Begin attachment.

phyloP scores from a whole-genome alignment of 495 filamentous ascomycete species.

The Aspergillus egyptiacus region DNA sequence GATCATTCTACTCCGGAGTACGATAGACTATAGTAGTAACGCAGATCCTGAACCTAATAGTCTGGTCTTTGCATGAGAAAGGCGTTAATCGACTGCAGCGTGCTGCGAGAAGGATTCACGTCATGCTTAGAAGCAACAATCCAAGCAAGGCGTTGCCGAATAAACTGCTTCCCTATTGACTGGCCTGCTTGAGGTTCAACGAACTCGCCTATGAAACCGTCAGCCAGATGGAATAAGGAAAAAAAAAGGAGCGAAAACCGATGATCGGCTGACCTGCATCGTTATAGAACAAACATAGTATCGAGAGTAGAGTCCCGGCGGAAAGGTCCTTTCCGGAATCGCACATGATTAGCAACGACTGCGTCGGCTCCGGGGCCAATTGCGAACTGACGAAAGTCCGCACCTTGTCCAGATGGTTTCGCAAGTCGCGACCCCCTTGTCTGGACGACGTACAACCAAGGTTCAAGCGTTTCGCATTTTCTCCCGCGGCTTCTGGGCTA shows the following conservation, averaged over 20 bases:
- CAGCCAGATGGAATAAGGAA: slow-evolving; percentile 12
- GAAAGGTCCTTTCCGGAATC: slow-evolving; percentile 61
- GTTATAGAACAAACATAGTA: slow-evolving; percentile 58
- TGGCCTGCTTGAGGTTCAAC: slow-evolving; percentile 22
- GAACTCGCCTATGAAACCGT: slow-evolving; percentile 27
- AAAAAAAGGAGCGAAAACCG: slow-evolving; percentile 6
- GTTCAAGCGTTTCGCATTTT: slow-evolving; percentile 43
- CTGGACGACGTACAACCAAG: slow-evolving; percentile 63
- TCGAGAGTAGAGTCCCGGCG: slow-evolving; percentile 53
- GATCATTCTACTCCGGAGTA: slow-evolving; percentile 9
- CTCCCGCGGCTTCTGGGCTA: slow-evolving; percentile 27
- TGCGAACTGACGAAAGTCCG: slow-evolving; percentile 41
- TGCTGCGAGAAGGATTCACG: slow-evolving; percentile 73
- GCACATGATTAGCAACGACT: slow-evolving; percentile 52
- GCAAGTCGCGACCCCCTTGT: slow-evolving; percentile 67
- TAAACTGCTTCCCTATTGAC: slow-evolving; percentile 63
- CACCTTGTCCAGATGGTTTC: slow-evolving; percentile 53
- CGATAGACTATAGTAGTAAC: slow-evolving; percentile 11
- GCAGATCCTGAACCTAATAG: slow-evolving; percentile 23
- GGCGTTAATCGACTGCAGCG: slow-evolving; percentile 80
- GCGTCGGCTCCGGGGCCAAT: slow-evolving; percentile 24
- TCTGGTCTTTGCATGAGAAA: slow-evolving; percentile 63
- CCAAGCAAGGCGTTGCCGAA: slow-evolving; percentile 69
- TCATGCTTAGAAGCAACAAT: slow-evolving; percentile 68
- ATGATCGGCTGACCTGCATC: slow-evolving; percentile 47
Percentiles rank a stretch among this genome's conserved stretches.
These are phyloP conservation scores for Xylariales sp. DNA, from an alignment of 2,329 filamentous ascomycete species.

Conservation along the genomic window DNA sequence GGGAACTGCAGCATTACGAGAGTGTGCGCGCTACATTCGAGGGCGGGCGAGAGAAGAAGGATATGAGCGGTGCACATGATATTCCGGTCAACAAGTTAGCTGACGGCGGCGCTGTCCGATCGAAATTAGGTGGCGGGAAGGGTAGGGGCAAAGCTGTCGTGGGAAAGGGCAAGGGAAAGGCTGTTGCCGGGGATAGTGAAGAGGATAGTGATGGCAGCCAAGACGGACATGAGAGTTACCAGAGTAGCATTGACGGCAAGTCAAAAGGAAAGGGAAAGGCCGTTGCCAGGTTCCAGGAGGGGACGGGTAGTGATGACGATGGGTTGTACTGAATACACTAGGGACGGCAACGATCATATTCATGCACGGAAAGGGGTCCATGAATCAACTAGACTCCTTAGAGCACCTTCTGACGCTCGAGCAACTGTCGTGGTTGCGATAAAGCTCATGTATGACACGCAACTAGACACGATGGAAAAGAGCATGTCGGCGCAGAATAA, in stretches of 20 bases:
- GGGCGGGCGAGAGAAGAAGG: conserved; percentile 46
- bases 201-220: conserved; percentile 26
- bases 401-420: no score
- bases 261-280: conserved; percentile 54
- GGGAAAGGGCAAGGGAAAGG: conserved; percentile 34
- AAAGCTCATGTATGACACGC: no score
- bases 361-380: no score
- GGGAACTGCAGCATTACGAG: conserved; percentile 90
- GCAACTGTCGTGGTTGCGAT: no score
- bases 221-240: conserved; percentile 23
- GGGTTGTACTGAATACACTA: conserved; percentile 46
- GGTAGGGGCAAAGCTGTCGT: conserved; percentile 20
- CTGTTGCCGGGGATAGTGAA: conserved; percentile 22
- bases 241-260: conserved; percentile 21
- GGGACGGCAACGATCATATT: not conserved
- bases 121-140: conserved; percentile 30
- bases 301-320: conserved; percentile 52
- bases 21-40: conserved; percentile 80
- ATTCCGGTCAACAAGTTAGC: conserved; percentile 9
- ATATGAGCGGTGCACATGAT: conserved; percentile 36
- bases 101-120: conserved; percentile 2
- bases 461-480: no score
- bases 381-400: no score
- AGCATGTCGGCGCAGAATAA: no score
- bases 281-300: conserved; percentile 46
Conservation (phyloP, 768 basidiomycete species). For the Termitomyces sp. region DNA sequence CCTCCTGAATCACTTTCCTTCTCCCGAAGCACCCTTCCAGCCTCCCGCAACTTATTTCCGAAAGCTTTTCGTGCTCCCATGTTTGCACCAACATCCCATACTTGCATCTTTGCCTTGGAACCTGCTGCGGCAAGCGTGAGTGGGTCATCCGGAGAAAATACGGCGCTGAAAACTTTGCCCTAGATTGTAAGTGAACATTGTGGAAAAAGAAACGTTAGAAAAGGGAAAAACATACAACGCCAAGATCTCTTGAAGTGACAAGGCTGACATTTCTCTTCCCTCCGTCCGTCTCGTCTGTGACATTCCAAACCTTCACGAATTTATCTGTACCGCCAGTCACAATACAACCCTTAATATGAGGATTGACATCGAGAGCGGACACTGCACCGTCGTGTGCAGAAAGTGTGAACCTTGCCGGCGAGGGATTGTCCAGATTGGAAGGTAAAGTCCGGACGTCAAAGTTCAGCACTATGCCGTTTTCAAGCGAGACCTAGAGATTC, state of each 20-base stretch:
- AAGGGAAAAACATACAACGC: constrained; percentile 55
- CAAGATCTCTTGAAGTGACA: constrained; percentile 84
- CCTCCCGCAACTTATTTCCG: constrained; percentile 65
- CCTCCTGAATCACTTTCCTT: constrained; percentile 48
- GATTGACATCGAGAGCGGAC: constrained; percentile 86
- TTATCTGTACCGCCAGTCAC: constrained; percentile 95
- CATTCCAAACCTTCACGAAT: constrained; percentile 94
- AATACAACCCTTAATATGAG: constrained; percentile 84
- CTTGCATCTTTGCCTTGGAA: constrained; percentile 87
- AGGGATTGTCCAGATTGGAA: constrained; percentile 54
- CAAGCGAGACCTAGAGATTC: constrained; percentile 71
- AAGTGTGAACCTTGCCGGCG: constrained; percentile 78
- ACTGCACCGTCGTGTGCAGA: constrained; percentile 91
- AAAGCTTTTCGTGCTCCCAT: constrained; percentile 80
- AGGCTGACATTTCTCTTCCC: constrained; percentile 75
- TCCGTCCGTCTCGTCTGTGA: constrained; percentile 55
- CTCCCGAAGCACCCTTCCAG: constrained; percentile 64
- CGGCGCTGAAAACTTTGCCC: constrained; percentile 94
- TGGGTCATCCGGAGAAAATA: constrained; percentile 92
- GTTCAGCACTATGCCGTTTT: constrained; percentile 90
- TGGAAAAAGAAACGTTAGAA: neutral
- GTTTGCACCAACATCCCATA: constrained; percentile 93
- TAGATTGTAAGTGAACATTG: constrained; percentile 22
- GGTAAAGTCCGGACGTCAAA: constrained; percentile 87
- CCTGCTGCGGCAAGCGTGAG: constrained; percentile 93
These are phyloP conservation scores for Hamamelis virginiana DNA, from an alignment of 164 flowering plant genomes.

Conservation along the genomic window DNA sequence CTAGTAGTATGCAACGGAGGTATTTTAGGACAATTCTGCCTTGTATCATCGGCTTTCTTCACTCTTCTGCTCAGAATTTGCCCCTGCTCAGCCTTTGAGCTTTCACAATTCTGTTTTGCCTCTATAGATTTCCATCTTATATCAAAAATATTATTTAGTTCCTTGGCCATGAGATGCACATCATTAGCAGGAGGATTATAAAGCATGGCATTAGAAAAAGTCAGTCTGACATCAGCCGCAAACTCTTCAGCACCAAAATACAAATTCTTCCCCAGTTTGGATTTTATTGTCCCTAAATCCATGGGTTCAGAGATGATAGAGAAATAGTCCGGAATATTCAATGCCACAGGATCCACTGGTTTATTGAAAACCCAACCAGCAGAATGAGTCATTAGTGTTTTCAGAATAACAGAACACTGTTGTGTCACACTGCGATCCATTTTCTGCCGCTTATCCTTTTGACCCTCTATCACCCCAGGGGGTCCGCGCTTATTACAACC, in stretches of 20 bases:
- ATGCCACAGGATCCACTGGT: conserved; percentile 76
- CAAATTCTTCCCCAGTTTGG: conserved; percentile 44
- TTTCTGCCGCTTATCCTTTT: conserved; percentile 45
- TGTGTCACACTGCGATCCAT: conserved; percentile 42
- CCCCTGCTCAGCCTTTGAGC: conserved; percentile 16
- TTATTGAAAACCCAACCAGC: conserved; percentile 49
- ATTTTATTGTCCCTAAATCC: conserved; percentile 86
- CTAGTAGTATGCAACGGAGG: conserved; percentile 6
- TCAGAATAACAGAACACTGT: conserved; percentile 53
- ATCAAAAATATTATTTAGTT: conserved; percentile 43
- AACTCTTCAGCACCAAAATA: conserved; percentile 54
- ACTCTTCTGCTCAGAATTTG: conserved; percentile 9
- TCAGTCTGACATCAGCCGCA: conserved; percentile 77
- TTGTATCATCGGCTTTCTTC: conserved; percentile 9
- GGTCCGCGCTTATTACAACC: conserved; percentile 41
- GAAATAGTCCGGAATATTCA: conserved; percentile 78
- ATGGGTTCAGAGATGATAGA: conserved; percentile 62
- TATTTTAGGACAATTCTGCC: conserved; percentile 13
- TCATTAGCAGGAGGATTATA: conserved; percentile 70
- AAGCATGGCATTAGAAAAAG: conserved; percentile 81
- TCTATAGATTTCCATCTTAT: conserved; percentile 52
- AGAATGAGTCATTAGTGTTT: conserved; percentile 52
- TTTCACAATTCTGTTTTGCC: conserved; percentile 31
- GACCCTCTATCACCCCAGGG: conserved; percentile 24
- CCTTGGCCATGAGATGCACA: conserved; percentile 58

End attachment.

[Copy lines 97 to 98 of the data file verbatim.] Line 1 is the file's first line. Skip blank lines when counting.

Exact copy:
- TTGTATCATCGGCTTTCTTC: conserved; percentile 9
- GGTCCGCGCTTATTACAACC: conserved; percentile 41